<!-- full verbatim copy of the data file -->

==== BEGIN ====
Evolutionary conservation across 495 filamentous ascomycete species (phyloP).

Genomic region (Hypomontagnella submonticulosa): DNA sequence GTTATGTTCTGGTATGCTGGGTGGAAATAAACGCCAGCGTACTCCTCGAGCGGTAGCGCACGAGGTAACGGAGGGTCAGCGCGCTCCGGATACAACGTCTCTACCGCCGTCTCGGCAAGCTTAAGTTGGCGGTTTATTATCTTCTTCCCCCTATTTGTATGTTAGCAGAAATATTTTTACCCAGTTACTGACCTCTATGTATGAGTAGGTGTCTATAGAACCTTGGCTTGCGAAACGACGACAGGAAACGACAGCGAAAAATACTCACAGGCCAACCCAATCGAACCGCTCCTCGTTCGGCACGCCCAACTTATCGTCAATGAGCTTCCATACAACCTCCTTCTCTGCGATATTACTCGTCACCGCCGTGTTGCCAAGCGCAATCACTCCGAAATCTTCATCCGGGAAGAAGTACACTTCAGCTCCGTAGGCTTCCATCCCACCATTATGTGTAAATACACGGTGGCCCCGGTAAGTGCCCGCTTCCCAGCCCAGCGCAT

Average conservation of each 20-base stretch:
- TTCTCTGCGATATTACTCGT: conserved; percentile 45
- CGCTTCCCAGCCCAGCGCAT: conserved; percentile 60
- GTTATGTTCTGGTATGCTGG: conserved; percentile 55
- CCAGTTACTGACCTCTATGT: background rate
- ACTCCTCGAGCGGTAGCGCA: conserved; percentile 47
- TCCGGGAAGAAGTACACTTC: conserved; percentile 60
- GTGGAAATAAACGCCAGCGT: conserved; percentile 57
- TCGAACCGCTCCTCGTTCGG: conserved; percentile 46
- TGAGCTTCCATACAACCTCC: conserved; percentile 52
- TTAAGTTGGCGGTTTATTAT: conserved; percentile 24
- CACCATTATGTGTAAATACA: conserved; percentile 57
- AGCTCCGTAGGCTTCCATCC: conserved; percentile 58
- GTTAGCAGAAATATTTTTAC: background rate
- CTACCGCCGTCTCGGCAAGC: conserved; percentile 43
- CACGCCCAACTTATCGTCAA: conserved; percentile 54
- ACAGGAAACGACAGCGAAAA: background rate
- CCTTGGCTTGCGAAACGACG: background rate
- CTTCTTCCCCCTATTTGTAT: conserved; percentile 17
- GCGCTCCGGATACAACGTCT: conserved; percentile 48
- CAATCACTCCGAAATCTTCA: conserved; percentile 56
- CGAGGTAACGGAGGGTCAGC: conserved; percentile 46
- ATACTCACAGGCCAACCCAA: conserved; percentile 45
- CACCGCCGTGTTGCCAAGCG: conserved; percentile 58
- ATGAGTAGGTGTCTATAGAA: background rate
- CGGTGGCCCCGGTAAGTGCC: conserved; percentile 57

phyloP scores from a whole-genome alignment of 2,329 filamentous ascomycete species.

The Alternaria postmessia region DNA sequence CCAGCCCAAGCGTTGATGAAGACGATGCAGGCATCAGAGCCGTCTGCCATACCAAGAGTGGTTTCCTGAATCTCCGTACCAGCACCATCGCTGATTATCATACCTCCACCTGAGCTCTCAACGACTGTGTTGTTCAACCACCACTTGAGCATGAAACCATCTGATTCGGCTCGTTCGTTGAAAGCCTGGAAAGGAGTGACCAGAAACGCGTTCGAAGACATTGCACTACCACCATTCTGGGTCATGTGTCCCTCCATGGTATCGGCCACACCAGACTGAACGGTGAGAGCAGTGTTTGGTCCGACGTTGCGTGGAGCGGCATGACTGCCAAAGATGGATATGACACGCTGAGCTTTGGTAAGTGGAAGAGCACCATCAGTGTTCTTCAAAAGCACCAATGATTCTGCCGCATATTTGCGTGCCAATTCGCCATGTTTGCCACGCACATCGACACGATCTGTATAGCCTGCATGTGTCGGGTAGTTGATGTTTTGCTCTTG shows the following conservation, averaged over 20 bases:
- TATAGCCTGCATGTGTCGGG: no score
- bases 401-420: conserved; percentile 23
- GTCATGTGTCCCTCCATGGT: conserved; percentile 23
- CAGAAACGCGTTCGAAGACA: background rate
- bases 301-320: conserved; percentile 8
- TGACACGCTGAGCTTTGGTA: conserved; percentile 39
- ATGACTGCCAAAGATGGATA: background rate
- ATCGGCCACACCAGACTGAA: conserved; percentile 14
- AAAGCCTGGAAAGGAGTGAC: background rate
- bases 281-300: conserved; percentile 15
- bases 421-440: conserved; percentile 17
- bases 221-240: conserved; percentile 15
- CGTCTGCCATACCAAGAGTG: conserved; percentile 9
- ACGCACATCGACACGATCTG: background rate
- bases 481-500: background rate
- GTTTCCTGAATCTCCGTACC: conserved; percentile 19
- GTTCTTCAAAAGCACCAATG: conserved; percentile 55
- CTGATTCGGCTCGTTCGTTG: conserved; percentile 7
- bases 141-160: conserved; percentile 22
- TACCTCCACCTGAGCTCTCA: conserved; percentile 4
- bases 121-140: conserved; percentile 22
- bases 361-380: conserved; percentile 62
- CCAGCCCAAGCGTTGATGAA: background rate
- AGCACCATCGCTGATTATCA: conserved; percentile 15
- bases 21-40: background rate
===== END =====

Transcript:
Evolutionary conservation across 495 filamentous ascomycete species (phyloP).

Genomic region (Hypomontagnella submonticulosa): DNA sequence GTTATGTTCTGGTATGCTGGGTGGAAATAAACGCCAGCGTACTCCTCGAGCGGTAGCGCACGAGGTAACGGAGGGTCAGCGCGCTCCGGATACAACGTCTCTACCGCCGTCTCGGCAAGCTTAAGTTGGCGGTTTATTATCTTCTTCCCCCTATTTGTATGTTAGCAGAAATATTTTTACCCAGTTACTGACCTCTATGTATGAGTAGGTGTCTATAGAACCTTGGCTTGCGAAACGACGACAGGAAACGACAGCGAAAAATACTCACAGGCCAACCCAATCGAACCGCTCCTCGTTCGGCACGCCCAACTTATCGTCAATGAGCTTCCATACAACCTCCTTCTCTGCGATATTACTCGTCACCGCCGTGTTGCCAAGCGCAATCACTCCGAAATCTTCATCCGGGAAGAAGTACACTTCAGCTCCGTAGGCTTCCATCCCACCATTATGTGTAAATACACGGTGGCCCCGGTAAGTGCCCGCTTCCCAGCCCAGCGCAT

Average conservation of each 20-base stretch:
- TTCTCTGCGATATTACTCGT: conserved; percentile 45
- CGCTTCCCAGCCCAGCGCAT: conserved; percentile 60
- GTTATGTTCTGGTATGCTGG: conserved; percentile 55
- CCAGTTACTGACCTCTATGT: background rate
- ACTCCTCGAGCGGTAGCGCA: conserved; percentile 47
- TCCGGGAAGAAGTACACTTC: conserved; percentile 60
- GTGGAAATAAACGCCAGCGT: conserved; percentile 57
- TCGAACCGCTCCTCGTTCGG: conserved; percentile 46
- TGAGCTTCCATACAACCTCC: conserved; percentile 52
- TTAAGTTGGCGGTTTATTAT: conserved; percentile 24
- CACCATTATGTGTAAATACA: conserved; percentile 57
- AGCTCCGTAGGCTTCCATCC: conserved; percentile 58
- GTTAGCAGAAATATTTTTAC: background rate
- CTACCGCCGTCTCGGCAAGC: conserved; percentile 43
- CACGCCCAACTTATCGTCAA: conserved; percentile 54
- ACAGGAAACGACAGCGAAAA: background rate
- CCTTGGCTTGCGAAACGACG: background rate
- CTTCTTCCCCCTATTTGTAT: conserved; percentile 17
- GCGCTCCGGATACAACGTCT: conserved; percentile 48
- CAATCACTCCGAAATCTTCA: conserved; percentile 56
- CGAGGTAACGGAGGGTCAGC: conserved; percentile 46
- ATACTCACAGGCCAACCCAA: conserved; percentile 45
- CACCGCCGTGTTGCCAAGCG: conserved; percentile 58
- ATGAGTAGGTGTCTATAGAA: background rate
- CGGTGGCCCCGGTAAGTGCC: conserved; percentile 57

phyloP scores from a whole-genome alignment of 2,329 filamentous ascomycete species.

The Alternaria postmessia region DNA sequence CCAGCCCAAGCGTTGATGAAGACGATGCAGGCATCAGAGCCGTCTGCCATACCAAGAGTGGTTTCCTGAATCTCCGTACCAGCACCATCGCTGATTATCATACCTCCACCTGAGCTCTCAACGACTGTGTTGTTCAACCACCACTTGAGCATGAAACCATCTGATTCGGCTCGTTCGTTGAAAGCCTGGAAAGGAGTGACCAGAAACGCGTTCGAAGACATTGCACTACCACCATTCTGGGTCATGTGTCCCTCCATGGTATCGGCCACACCAGACTGAACGGTGAGAGCAGTGTTTGGTCCGACGTTGCGTGGAGCGGCATGACTGCCAAAGATGGATATGACACGCTGAGCTTTGGTAAGTGGAAGAGCACCATCAGTGTTCTTCAAAAGCACCAATGATTCTGCCGCATATTTGCGTGCCAATTCGCCATGTTTGCCACGCACATCGACACGATCTGTATAGCCTGCATGTGTCGGGTAGTTGATGTTTTGCTCTTG shows the following conservation, averaged over 20 bases:
- TATAGCCTGCATGTGTCGGG: no score
- bases 401-420: conserved; percentile 23
- GTCATGTGTCCCTCCATGGT: conserved; percentile 23
- CAGAAACGCGTTCGAAGACA: background rate
- bases 301-320: conserved; percentile 8
- TGACACGCTGAGCTTTGGTA: conserved; percentile 39
- ATGACTGCCAAAGATGGATA: background rate
- ATCGGCCACACCAGACTGAA: conserved; percentile 14
- AAAGCCTGGAAAGGAGTGAC: background rate
- bases 281-300: conserved; percentile 15
- bases 421-440: conserved; percentile 17
- bases 221-240: conserved; percentile 15
- CGTCTGCCATACCAAGAGTG: conserved; percentile 9
- ACGCACATCGACACGATCTG: background rate
- bases 481-500: background rate
- GTTTCCTGAATCTCCGTACC: conserved; percentile 19
- GTTCTTCAAAAGCACCAATG: conserved; percentile 55
- CTGATTCGGCTCGTTCGTTG: conserved; percentile 7
- bases 141-160: conserved; percentile 22
- TACCTCCACCTGAGCTCTCA: conserved; percentile 4
- bases 121-140: conserved; percentile 22
- bases 361-380: conserved; percentile 62
- CCAGCCCAAGCGTTGATGAA: background rate
- AGCACCATCGCTGATTATCA: conserved; percentile 15
- bases 21-40: background rate